ECONOMY

April inflation plunges down to 3.4 percent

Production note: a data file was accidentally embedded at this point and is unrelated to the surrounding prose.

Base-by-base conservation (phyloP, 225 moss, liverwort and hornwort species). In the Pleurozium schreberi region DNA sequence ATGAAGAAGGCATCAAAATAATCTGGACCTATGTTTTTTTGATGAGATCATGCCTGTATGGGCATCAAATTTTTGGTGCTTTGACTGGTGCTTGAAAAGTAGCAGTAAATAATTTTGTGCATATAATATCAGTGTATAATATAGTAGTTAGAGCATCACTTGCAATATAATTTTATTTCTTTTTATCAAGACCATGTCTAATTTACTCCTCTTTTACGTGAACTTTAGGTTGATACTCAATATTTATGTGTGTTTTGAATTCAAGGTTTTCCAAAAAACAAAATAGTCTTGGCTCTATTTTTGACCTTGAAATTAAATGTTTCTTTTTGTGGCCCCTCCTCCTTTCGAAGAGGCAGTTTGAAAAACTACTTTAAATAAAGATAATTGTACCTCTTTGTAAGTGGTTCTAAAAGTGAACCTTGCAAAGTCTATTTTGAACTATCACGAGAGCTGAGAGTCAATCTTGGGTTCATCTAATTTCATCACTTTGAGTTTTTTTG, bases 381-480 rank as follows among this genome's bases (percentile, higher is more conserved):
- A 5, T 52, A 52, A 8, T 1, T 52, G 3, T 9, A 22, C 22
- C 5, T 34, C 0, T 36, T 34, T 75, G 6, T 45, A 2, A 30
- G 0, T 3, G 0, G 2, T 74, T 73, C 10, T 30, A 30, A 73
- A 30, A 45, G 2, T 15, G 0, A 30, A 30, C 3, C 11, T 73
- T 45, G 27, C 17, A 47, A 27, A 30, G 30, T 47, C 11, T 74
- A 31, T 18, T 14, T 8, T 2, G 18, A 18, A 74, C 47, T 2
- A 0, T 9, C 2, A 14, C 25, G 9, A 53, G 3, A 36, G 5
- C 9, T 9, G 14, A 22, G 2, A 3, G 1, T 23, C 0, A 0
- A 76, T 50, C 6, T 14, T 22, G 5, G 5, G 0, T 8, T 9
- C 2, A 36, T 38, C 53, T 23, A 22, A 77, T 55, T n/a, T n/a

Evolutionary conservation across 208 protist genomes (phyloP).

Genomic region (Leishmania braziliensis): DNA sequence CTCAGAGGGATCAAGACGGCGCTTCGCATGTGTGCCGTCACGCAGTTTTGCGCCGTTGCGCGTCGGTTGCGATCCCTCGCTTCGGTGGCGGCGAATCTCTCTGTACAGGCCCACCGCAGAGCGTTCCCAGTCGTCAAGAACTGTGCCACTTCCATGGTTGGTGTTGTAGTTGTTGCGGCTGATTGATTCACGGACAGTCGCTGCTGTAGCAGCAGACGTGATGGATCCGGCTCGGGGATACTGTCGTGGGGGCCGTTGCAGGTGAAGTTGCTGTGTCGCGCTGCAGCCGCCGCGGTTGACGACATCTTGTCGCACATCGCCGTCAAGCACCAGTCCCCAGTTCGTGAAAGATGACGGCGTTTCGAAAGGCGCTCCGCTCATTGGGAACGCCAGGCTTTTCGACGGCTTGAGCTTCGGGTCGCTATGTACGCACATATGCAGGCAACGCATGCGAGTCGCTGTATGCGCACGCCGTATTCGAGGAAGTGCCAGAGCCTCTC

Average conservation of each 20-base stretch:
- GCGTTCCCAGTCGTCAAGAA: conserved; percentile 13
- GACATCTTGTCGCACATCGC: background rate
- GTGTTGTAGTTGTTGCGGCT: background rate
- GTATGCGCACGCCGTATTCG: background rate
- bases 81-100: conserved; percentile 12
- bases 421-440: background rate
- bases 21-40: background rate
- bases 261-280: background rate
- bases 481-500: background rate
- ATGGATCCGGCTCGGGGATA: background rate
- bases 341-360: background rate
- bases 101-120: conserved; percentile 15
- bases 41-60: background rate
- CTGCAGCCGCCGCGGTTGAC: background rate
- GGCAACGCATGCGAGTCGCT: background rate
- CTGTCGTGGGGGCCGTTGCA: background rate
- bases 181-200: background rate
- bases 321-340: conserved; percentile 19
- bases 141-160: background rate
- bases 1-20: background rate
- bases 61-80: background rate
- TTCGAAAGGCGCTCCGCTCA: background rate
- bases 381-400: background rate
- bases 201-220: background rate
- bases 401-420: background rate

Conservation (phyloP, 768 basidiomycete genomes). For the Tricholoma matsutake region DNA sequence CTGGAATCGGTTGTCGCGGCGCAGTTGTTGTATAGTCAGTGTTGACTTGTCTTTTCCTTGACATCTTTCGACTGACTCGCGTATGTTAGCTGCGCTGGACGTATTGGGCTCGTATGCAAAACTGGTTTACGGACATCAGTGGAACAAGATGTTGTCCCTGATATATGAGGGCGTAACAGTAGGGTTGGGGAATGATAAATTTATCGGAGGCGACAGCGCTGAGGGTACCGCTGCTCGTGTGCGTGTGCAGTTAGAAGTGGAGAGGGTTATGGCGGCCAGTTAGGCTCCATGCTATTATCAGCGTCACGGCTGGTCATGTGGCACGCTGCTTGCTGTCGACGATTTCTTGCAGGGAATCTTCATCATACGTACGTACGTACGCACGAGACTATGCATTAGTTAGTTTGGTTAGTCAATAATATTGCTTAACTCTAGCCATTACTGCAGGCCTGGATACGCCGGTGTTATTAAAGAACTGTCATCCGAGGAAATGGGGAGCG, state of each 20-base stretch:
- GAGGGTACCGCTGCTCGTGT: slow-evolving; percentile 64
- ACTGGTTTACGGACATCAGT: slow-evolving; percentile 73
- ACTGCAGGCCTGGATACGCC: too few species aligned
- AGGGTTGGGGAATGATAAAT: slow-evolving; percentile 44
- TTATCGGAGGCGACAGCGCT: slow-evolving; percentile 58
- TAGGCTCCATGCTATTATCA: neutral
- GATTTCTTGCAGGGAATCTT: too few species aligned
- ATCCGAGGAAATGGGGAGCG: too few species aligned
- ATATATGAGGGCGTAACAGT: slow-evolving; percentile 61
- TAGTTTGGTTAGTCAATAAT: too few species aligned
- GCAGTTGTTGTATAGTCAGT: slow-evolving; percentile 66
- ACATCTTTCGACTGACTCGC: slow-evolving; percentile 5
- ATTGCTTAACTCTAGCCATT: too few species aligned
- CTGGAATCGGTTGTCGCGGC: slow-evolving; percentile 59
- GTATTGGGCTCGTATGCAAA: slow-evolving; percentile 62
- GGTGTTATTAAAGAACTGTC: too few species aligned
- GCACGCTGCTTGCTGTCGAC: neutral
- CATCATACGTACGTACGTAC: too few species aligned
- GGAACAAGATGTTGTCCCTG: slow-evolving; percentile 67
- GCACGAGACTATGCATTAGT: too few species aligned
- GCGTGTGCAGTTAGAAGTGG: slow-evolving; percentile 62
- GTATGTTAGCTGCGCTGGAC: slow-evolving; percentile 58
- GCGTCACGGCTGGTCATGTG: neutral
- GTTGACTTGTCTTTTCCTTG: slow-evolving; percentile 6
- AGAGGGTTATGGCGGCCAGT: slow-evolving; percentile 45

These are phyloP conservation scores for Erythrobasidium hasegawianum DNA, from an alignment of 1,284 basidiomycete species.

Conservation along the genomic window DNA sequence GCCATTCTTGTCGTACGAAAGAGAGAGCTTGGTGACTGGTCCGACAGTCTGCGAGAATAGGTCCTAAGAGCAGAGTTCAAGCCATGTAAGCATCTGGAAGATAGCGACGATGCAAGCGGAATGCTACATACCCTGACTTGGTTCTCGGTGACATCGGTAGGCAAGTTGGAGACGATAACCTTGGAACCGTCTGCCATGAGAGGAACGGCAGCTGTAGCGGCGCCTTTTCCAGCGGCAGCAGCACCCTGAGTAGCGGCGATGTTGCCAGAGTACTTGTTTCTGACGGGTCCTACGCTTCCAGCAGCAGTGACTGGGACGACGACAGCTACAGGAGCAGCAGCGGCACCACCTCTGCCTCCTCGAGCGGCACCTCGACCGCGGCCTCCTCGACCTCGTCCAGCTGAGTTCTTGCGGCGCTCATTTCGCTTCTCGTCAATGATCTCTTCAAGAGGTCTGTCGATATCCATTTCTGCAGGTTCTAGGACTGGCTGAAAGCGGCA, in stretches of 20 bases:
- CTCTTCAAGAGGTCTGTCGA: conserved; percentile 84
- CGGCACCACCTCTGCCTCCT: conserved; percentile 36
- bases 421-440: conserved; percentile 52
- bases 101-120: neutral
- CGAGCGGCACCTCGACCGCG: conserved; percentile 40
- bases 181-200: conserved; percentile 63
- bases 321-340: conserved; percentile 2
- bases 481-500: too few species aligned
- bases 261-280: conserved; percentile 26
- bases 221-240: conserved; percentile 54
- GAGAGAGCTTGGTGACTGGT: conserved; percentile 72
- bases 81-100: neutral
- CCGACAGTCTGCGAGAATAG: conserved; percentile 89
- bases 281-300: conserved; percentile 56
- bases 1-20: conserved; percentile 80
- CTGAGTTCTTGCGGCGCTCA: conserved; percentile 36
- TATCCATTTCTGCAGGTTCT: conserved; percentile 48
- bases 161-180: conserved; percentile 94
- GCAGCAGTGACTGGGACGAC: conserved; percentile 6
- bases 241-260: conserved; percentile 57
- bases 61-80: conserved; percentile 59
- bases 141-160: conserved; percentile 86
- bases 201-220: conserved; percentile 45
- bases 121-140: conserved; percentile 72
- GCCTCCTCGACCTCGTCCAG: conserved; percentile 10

Inflation fell at a much faster rate than expected, to 3.4 percent in April, the National Statistics Service (NSS) announced yesterday, leading economists to predict the deceleration could continue over the next few months. The sharp fall in consumer prices came after global oil prices eased back to more normal levels following the end of the war in Iraq and as Venezuela resumed production. Inflation spiked up to above-4 percent levels in the previous two months after bad weather gave rise to sharp hikes in fresh produce prices. Harmonized annual inflation also eased sharply to 3.3 percent last month from 3.9 percent in March but was still significantly higher than the eurozone estimate of 2.1 percent. Fuel costs were cheaper by 2 percent year-on-year in April and by 4.2 percent on a monthly basis, NSS statistics showed. Heating oil prices fell 19.4 percent month-on-month and 2.5 percent on an annual basis. The fuel drop slashed close to 0.6 percentage points off the headline figure. The inflation slowdown was better than the consensus forecast of 3.5-3.6 percent, said Platon Monokroussos, economist at EFG Eurobank. «It was due exclusively to the energy drop, more than offsetting the unfavorable base effect related to the payment of the Easter bonus in May last year,» he said. Service inflation, however, continued to hover at high levels, as hotel expenditure went up 6.9 percent month-on-month. Packaged tours were 13.6 percent more expensive this year than last year while the price of a haircut went up by 10 percent. Inflation should stabilize at the 3.3-3.4 percent level in the next few months, Monokroussos predicted. «We may see inflation in May and June settle at 3.4 percent. Consumer prices could soar again in the second half of the year as a result of unfavorable base effects,» he said. The government is targeting inflation of 3 percent at year-end. The persistent inflation differential between Greece and the eurozone is eroding Greek competitiveness, the European Commission warned last month. The Organization of Economic Cooperation and Development noted that inflation could stick at the 3.5 percent level in the next two years due to Greece’s strong domestic activity.